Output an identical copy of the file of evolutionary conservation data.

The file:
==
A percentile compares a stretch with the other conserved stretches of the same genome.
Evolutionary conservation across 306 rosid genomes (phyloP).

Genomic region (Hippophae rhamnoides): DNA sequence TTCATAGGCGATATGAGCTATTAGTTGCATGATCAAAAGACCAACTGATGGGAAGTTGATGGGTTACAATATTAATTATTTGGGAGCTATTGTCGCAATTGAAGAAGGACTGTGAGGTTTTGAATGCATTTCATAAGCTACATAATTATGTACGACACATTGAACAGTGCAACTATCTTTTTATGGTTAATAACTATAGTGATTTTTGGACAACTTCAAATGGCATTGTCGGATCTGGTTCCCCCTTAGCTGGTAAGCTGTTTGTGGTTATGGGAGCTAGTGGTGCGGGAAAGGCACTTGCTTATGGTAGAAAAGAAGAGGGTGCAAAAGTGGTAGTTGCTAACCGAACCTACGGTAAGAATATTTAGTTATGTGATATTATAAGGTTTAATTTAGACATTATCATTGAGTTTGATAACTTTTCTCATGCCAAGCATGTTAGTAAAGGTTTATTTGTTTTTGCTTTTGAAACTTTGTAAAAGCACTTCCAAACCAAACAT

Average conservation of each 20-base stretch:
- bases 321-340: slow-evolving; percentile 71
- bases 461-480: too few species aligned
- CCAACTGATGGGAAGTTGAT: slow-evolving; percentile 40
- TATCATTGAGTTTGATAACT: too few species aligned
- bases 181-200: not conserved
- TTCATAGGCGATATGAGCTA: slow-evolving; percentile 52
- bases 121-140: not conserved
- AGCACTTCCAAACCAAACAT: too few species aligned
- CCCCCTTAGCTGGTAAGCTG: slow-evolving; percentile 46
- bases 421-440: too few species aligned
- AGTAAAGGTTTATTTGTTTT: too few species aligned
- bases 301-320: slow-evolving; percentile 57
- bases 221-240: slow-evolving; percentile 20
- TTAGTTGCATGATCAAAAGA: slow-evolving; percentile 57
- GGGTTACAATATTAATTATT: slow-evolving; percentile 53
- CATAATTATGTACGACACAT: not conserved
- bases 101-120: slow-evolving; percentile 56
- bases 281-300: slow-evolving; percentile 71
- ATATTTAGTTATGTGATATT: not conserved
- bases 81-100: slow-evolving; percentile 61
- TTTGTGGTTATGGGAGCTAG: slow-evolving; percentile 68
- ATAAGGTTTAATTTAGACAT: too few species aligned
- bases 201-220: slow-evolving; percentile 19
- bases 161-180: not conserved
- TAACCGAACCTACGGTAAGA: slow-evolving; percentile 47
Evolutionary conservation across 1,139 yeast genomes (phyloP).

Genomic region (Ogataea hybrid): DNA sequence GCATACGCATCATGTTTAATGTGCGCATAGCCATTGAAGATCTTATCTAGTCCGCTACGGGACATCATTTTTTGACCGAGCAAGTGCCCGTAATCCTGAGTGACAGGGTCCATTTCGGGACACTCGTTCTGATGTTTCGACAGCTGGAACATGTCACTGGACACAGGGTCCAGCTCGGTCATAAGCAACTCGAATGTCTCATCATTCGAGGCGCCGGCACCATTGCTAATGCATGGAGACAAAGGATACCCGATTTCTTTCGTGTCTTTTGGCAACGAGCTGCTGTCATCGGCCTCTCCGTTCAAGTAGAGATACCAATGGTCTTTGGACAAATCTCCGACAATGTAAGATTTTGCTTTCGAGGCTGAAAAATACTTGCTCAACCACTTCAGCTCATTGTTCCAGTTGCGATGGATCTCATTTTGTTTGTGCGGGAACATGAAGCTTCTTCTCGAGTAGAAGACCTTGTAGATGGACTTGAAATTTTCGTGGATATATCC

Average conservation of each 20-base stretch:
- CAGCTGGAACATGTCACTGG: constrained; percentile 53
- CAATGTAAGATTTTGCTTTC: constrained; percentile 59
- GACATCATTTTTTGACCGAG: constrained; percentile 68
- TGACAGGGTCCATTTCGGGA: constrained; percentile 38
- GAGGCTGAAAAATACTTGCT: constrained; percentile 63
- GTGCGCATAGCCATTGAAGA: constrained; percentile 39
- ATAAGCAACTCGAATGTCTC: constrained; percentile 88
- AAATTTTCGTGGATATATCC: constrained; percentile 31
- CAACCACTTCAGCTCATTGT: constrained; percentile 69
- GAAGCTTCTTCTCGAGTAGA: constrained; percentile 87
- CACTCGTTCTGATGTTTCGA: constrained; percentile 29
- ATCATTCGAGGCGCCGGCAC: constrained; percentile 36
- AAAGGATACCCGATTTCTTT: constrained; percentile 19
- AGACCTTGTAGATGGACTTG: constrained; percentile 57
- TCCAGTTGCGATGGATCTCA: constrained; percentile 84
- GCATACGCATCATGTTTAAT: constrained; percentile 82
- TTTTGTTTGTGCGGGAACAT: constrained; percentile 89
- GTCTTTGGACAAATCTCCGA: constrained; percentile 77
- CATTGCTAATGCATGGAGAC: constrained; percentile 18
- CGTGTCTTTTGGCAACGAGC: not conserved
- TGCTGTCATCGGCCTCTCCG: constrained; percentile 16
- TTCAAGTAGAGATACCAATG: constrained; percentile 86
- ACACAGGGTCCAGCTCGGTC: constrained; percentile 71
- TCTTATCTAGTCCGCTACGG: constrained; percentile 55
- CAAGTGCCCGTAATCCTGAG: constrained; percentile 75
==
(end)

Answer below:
A percentile compares a stretch with the other conserved stretches of the same genome.
Evolutionary conservation across 306 rosid genomes (phyloP).

Genomic region (Hippophae rhamnoides): DNA sequence TTCATAGGCGATATGAGCTATTAGTTGCATGATCAAAAGACCAACTGATGGGAAGTTGATGGGTTACAATATTAATTATTTGGGAGCTATTGTCGCAATTGAAGAAGGACTGTGAGGTTTTGAATGCATTTCATAAGCTACATAATTATGTACGACACATTGAACAGTGCAACTATCTTTTTATGGTTAATAACTATAGTGATTTTTGGACAACTTCAAATGGCATTGTCGGATCTGGTTCCCCCTTAGCTGGTAAGCTGTTTGTGGTTATGGGAGCTAGTGGTGCGGGAAAGGCACTTGCTTATGGTAGAAAAGAAGAGGGTGCAAAAGTGGTAGTTGCTAACCGAACCTACGGTAAGAATATTTAGTTATGTGATATTATAAGGTTTAATTTAGACATTATCATTGAGTTTGATAACTTTTCTCATGCCAAGCATGTTAGTAAAGGTTTATTTGTTTTTGCTTTTGAAACTTTGTAAAAGCACTTCCAAACCAAACAT

Average conservation of each 20-base stretch:
- bases 321-340: slow-evolving; percentile 71
- bases 461-480: too few species aligned
- CCAACTGATGGGAAGTTGAT: slow-evolving; percentile 40
- TATCATTGAGTTTGATAACT: too few species aligned
- bases 181-200: not conserved
- TTCATAGGCGATATGAGCTA: slow-evolving; percentile 52
- bases 121-140: not conserved
- AGCACTTCCAAACCAAACAT: too few species aligned
- CCCCCTTAGCTGGTAAGCTG: slow-evolving; percentile 46
- bases 421-440: too few species aligned
- AGTAAAGGTTTATTTGTTTT: too few species aligned
- bases 301-320: slow-evolving; percentile 57
- bases 221-240: slow-evolving; percentile 20
- TTAGTTGCATGATCAAAAGA: slow-evolving; percentile 57
- GGGTTACAATATTAATTATT: slow-evolving; percentile 53
- CATAATTATGTACGACACAT: not conserved
- bases 101-120: slow-evolving; percentile 56
- bases 281-300: slow-evolving; percentile 71
- ATATTTAGTTATGTGATATT: not conserved
- bases 81-100: slow-evolving; percentile 61
- TTTGTGGTTATGGGAGCTAG: slow-evolving; percentile 68
- ATAAGGTTTAATTTAGACAT: too few species aligned
- bases 201-220: slow-evolving; percentile 19
- bases 161-180: not conserved
- TAACCGAACCTACGGTAAGA: slow-evolving; percentile 47
Evolutionary conservation across 1,139 yeast genomes (phyloP).

Genomic region (Ogataea hybrid): DNA sequence GCATACGCATCATGTTTAATGTGCGCATAGCCATTGAAGATCTTATCTAGTCCGCTACGGGACATCATTTTTTGACCGAGCAAGTGCCCGTAATCCTGAGTGACAGGGTCCATTTCGGGACACTCGTTCTGATGTTTCGACAGCTGGAACATGTCACTGGACACAGGGTCCAGCTCGGTCATAAGCAACTCGAATGTCTCATCATTCGAGGCGCCGGCACCATTGCTAATGCATGGAGACAAAGGATACCCGATTTCTTTCGTGTCTTTTGGCAACGAGCTGCTGTCATCGGCCTCTCCGTTCAAGTAGAGATACCAATGGTCTTTGGACAAATCTCCGACAATGTAAGATTTTGCTTTCGAGGCTGAAAAATACTTGCTCAACCACTTCAGCTCATTGTTCCAGTTGCGATGGATCTCATTTTGTTTGTGCGGGAACATGAAGCTTCTTCTCGAGTAGAAGACCTTGTAGATGGACTTGAAATTTTCGTGGATATATCC

Average conservation of each 20-base stretch:
- CAGCTGGAACATGTCACTGG: constrained; percentile 53
- CAATGTAAGATTTTGCTTTC: constrained; percentile 59
- GACATCATTTTTTGACCGAG: constrained; percentile 68
- TGACAGGGTCCATTTCGGGA: constrained; percentile 38
- GAGGCTGAAAAATACTTGCT: constrained; percentile 63
- GTGCGCATAGCCATTGAAGA: constrained; percentile 39
- ATAAGCAACTCGAATGTCTC: constrained; percentile 88
- AAATTTTCGTGGATATATCC: constrained; percentile 31
- CAACCACTTCAGCTCATTGT: constrained; percentile 69
- GAAGCTTCTTCTCGAGTAGA: constrained; percentile 87
- CACTCGTTCTGATGTTTCGA: constrained; percentile 29
- ATCATTCGAGGCGCCGGCAC: constrained; percentile 36
- AAAGGATACCCGATTTCTTT: constrained; percentile 19
- AGACCTTGTAGATGGACTTG: constrained; percentile 57
- TCCAGTTGCGATGGATCTCA: constrained; percentile 84
- GCATACGCATCATGTTTAAT: constrained; percentile 82
- TTTTGTTTGTGCGGGAACAT: constrained; percentile 89
- GTCTTTGGACAAATCTCCGA: constrained; percentile 77
- CATTGCTAATGCATGGAGAC: constrained; percentile 18
- CGTGTCTTTTGGCAACGAGC: not conserved
- TGCTGTCATCGGCCTCTCCG: constrained; percentile 16
- TTCAAGTAGAGATACCAATG: constrained; percentile 86
- ACACAGGGTCCAGCTCGGTC: constrained; percentile 71
- TCTTATCTAGTCCGCTACGG: constrained; percentile 55
- CAAGTGCCCGTAATCCTGAG: constrained; percentile 75